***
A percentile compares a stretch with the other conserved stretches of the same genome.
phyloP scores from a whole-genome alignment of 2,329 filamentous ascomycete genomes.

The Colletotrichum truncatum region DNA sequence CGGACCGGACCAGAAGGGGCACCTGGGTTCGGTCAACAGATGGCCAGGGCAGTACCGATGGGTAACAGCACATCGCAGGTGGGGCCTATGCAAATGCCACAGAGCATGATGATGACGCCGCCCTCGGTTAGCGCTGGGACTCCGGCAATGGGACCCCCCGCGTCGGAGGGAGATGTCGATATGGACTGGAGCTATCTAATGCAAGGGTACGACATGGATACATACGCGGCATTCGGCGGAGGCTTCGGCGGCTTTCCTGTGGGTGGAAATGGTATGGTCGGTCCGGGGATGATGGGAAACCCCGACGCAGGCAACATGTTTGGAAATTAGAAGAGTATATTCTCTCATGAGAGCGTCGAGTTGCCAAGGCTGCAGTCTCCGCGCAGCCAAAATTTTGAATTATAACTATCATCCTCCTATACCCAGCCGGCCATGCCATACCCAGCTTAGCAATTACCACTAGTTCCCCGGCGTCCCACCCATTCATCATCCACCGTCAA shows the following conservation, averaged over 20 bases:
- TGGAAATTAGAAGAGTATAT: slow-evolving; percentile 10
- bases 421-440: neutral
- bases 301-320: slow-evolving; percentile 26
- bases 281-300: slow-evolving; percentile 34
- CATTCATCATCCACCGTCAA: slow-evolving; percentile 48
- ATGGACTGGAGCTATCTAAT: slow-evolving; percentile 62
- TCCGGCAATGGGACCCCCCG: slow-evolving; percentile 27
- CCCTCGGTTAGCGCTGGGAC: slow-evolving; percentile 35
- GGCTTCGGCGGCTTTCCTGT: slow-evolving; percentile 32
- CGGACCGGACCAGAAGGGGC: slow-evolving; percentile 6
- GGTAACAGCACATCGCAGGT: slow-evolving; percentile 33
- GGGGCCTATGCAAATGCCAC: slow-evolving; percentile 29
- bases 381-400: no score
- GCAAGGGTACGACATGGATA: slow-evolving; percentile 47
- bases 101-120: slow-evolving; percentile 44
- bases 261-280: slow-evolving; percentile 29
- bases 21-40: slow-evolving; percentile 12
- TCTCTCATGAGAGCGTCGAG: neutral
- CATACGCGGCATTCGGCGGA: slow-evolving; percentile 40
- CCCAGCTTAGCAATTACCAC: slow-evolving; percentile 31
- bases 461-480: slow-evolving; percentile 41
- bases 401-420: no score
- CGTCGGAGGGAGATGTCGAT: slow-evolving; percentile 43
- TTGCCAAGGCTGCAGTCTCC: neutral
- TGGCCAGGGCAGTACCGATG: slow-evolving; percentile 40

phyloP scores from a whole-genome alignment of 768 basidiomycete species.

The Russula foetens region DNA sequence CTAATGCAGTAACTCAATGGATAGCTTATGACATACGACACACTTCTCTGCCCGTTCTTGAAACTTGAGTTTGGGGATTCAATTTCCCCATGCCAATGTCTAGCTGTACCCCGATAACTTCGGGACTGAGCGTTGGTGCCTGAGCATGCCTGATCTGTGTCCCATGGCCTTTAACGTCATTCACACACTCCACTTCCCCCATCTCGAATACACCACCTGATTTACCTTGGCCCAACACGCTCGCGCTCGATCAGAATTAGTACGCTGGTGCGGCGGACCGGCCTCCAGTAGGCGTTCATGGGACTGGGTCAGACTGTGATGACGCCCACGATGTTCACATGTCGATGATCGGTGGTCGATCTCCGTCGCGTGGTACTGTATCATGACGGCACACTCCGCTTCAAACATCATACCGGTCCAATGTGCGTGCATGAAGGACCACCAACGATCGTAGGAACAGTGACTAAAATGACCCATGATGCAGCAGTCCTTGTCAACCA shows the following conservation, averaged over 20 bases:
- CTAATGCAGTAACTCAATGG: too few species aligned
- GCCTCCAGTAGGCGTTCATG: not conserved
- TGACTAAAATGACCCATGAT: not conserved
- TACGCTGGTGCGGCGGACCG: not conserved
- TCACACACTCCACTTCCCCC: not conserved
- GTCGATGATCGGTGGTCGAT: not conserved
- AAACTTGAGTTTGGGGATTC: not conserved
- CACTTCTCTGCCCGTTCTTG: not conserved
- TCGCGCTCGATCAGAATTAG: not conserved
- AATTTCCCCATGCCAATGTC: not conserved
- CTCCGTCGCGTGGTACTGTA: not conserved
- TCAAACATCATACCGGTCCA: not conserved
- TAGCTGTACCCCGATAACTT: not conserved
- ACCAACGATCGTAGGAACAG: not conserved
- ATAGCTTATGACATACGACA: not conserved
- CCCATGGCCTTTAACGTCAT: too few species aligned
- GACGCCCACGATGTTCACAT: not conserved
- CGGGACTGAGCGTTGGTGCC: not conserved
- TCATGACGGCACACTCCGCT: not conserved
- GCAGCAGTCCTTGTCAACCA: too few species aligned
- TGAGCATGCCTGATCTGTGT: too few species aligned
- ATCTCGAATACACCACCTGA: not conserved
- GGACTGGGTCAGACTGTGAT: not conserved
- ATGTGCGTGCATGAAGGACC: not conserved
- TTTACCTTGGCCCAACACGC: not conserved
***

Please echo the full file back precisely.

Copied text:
A percentile compares a stretch with the other conserved stretches of the same genome.
phyloP scores from a whole-genome alignment of 2,329 filamentous ascomycete genomes.

The Colletotrichum truncatum region DNA sequence CGGACCGGACCAGAAGGGGCACCTGGGTTCGGTCAACAGATGGCCAGGGCAGTACCGATGGGTAACAGCACATCGCAGGTGGGGCCTATGCAAATGCCACAGAGCATGATGATGACGCCGCCCTCGGTTAGCGCTGGGACTCCGGCAATGGGACCCCCCGCGTCGGAGGGAGATGTCGATATGGACTGGAGCTATCTAATGCAAGGGTACGACATGGATACATACGCGGCATTCGGCGGAGGCTTCGGCGGCTTTCCTGTGGGTGGAAATGGTATGGTCGGTCCGGGGATGATGGGAAACCCCGACGCAGGCAACATGTTTGGAAATTAGAAGAGTATATTCTCTCATGAGAGCGTCGAGTTGCCAAGGCTGCAGTCTCCGCGCAGCCAAAATTTTGAATTATAACTATCATCCTCCTATACCCAGCCGGCCATGCCATACCCAGCTTAGCAATTACCACTAGTTCCCCGGCGTCCCACCCATTCATCATCCACCGTCAA shows the following conservation, averaged over 20 bases:
- TGGAAATTAGAAGAGTATAT: slow-evolving; percentile 10
- bases 421-440: neutral
- bases 301-320: slow-evolving; percentile 26
- bases 281-300: slow-evolving; percentile 34
- CATTCATCATCCACCGTCAA: slow-evolving; percentile 48
- ATGGACTGGAGCTATCTAAT: slow-evolving; percentile 62
- TCCGGCAATGGGACCCCCCG: slow-evolving; percentile 27
- CCCTCGGTTAGCGCTGGGAC: slow-evolving; percentile 35
- GGCTTCGGCGGCTTTCCTGT: slow-evolving; percentile 32
- CGGACCGGACCAGAAGGGGC: slow-evolving; percentile 6
- GGTAACAGCACATCGCAGGT: slow-evolving; percentile 33
- GGGGCCTATGCAAATGCCAC: slow-evolving; percentile 29
- bases 381-400: no score
- GCAAGGGTACGACATGGATA: slow-evolving; percentile 47
- bases 101-120: slow-evolving; percentile 44
- bases 261-280: slow-evolving; percentile 29
- bases 21-40: slow-evolving; percentile 12
- TCTCTCATGAGAGCGTCGAG: neutral
- CATACGCGGCATTCGGCGGA: slow-evolving; percentile 40
- CCCAGCTTAGCAATTACCAC: slow-evolving; percentile 31
- bases 461-480: slow-evolving; percentile 41
- bases 401-420: no score
- CGTCGGAGGGAGATGTCGAT: slow-evolving; percentile 43
- TTGCCAAGGCTGCAGTCTCC: neutral
- TGGCCAGGGCAGTACCGATG: slow-evolving; percentile 40

phyloP scores from a whole-genome alignment of 768 basidiomycete species.

The Russula foetens region DNA sequence CTAATGCAGTAACTCAATGGATAGCTTATGACATACGACACACTTCTCTGCCCGTTCTTGAAACTTGAGTTTGGGGATTCAATTTCCCCATGCCAATGTCTAGCTGTACCCCGATAACTTCGGGACTGAGCGTTGGTGCCTGAGCATGCCTGATCTGTGTCCCATGGCCTTTAACGTCATTCACACACTCCACTTCCCCCATCTCGAATACACCACCTGATTTACCTTGGCCCAACACGCTCGCGCTCGATCAGAATTAGTACGCTGGTGCGGCGGACCGGCCTCCAGTAGGCGTTCATGGGACTGGGTCAGACTGTGATGACGCCCACGATGTTCACATGTCGATGATCGGTGGTCGATCTCCGTCGCGTGGTACTGTATCATGACGGCACACTCCGCTTCAAACATCATACCGGTCCAATGTGCGTGCATGAAGGACCACCAACGATCGTAGGAACAGTGACTAAAATGACCCATGATGCAGCAGTCCTTGTCAACCA shows the following conservation, averaged over 20 bases:
- CTAATGCAGTAACTCAATGG: too few species aligned
- GCCTCCAGTAGGCGTTCATG: not conserved
- TGACTAAAATGACCCATGAT: not conserved
- TACGCTGGTGCGGCGGACCG: not conserved
- TCACACACTCCACTTCCCCC: not conserved
- GTCGATGATCGGTGGTCGAT: not conserved
- AAACTTGAGTTTGGGGATTC: not conserved
- CACTTCTCTGCCCGTTCTTG: not conserved
- TCGCGCTCGATCAGAATTAG: not conserved
- AATTTCCCCATGCCAATGTC: not conserved
- CTCCGTCGCGTGGTACTGTA: not conserved
- TCAAACATCATACCGGTCCA: not conserved
- TAGCTGTACCCCGATAACTT: not conserved
- ACCAACGATCGTAGGAACAG: not conserved
- ATAGCTTATGACATACGACA: not conserved
- CCCATGGCCTTTAACGTCAT: too few species aligned
- GACGCCCACGATGTTCACAT: not conserved
- CGGGACTGAGCGTTGGTGCC: not conserved
- TCATGACGGCACACTCCGCT: not conserved
- GCAGCAGTCCTTGTCAACCA: too few species aligned
- TGAGCATGCCTGATCTGTGT: too few species aligned
- ATCTCGAATACACCACCTGA: not conserved
- GGACTGGGTCAGACTGTGAT: not conserved
- ATGTGCGTGCATGAAGGACC: not conserved
- TTTACCTTGGCCCAACACGC: not conserved